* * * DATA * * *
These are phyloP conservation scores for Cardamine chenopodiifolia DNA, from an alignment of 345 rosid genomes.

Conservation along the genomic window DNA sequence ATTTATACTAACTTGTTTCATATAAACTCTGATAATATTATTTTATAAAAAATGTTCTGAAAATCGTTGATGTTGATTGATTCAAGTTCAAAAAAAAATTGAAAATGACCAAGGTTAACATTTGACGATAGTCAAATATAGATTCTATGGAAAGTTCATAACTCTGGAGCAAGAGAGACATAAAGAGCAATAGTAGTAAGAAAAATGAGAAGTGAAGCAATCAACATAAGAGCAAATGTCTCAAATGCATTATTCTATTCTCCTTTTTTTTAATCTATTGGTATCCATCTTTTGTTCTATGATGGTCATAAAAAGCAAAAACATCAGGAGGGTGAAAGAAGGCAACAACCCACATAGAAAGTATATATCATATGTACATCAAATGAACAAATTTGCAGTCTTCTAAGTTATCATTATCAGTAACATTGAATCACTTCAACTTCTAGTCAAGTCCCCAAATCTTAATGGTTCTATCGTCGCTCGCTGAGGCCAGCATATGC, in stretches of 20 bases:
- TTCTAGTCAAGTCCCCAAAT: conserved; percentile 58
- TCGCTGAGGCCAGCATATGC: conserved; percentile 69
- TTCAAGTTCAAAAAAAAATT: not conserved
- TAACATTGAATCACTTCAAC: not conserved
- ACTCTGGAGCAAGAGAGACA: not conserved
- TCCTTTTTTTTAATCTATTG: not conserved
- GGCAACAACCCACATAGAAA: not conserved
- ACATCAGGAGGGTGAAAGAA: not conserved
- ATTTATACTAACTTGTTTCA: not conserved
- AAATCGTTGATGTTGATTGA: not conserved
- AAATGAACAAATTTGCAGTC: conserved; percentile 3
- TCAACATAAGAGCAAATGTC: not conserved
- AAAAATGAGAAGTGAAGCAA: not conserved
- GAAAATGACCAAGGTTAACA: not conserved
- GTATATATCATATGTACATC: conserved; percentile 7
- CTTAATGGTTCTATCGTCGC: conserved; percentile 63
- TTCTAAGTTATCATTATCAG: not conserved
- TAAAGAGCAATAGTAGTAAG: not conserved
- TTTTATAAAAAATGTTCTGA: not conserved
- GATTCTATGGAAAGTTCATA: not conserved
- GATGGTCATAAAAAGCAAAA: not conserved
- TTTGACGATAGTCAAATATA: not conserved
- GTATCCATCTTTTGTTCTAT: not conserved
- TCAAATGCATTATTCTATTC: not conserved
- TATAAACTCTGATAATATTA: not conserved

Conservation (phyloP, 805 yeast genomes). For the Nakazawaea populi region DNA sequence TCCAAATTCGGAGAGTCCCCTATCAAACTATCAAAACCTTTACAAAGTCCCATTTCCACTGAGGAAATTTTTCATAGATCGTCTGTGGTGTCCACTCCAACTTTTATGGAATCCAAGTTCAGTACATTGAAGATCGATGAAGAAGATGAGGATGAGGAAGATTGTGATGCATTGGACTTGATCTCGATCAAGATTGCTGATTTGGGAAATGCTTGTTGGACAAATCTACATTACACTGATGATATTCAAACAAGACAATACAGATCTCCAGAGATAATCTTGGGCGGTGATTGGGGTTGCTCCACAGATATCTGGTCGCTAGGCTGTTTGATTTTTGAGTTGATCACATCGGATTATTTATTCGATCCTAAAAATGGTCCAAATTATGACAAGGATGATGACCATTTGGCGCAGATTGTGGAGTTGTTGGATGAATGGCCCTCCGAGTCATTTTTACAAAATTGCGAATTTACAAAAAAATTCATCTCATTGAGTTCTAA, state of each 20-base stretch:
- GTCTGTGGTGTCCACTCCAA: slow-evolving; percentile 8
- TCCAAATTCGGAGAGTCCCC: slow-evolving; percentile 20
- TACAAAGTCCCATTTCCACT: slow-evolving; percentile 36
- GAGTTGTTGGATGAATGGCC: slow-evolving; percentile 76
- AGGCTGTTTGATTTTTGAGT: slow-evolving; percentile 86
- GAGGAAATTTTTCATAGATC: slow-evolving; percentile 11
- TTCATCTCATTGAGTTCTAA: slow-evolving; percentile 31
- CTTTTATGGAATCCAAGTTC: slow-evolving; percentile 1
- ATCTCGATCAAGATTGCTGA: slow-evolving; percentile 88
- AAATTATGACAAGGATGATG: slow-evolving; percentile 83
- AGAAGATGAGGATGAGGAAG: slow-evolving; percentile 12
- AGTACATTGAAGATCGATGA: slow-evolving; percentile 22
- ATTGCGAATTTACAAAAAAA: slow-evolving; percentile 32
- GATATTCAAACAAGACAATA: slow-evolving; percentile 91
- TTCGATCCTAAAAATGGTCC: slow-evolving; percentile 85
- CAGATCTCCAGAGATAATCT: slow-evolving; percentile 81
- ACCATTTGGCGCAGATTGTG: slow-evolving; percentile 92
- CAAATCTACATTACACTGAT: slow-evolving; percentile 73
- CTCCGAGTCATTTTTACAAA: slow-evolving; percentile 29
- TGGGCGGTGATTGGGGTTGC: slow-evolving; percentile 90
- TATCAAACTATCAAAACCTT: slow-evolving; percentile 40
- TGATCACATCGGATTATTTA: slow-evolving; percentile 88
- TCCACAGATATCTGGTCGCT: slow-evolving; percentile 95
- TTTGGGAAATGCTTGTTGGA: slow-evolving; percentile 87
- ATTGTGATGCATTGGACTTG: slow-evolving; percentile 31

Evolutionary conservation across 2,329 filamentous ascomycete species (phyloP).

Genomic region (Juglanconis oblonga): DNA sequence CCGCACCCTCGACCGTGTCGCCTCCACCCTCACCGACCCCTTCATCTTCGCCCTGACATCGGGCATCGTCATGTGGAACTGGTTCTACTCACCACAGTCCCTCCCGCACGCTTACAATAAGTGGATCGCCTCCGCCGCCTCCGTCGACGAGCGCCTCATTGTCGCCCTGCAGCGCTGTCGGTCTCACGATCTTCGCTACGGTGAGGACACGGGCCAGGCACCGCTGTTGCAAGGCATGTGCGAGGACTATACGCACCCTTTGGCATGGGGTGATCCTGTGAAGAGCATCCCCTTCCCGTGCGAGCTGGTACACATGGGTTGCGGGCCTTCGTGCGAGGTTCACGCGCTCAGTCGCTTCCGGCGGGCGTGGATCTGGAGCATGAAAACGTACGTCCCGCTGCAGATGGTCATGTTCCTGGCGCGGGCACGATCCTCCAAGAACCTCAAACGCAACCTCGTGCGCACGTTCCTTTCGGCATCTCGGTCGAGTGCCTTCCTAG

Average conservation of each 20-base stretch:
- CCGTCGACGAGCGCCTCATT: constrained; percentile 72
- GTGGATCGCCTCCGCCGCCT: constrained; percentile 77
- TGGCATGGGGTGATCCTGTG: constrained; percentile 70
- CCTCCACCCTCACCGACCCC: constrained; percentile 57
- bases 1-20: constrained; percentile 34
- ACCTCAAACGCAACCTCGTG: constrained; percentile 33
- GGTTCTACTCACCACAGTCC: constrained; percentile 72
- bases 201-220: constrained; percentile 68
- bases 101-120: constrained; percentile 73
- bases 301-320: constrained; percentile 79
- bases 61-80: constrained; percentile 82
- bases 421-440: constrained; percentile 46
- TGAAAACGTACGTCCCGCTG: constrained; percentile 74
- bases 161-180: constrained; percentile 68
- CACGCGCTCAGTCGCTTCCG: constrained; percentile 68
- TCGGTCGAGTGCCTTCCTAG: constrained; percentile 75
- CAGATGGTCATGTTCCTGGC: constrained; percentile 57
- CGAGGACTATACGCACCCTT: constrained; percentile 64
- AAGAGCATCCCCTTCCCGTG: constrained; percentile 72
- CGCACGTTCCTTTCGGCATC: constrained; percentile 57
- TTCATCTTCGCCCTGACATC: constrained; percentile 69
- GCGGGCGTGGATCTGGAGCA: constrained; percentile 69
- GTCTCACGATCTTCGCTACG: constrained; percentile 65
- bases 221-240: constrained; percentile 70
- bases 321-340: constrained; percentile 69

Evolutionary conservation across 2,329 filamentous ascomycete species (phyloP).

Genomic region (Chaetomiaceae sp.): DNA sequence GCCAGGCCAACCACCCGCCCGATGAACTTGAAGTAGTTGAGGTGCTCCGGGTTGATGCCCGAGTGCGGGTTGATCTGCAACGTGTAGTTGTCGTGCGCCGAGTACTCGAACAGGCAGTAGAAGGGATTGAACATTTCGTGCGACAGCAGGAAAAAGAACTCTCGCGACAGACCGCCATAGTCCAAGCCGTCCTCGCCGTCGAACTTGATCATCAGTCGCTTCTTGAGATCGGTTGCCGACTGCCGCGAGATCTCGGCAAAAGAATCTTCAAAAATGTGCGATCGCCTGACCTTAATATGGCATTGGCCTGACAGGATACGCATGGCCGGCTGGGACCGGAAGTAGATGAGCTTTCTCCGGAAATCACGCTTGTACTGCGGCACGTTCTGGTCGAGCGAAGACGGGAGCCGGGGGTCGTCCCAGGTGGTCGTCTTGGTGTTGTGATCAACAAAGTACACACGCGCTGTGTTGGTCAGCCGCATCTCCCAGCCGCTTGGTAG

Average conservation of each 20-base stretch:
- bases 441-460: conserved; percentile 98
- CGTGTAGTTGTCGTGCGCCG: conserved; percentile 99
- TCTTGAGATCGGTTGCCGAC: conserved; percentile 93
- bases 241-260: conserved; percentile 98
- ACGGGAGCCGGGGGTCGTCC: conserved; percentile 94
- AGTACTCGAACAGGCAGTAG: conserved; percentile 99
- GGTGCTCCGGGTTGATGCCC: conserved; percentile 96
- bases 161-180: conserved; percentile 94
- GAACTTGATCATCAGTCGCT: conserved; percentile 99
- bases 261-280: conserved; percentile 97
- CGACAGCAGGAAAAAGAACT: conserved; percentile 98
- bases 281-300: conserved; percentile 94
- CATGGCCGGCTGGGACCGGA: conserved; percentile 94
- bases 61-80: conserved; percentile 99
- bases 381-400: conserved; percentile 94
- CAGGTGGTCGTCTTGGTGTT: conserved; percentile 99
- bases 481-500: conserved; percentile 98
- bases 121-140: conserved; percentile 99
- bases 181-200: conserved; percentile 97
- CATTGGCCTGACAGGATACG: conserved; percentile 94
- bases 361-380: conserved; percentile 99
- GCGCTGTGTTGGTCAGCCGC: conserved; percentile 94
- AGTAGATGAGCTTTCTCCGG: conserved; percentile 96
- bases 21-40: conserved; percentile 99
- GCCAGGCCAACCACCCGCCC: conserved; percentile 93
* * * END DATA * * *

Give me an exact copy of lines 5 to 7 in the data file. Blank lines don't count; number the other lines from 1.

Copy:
- TTCAAGTTCAAAAAAAAATT: not conserved
- TAACATTGAATCACTTCAAC: not conserved
- ACTCTGGAGCAAGAGAGACA: not conserved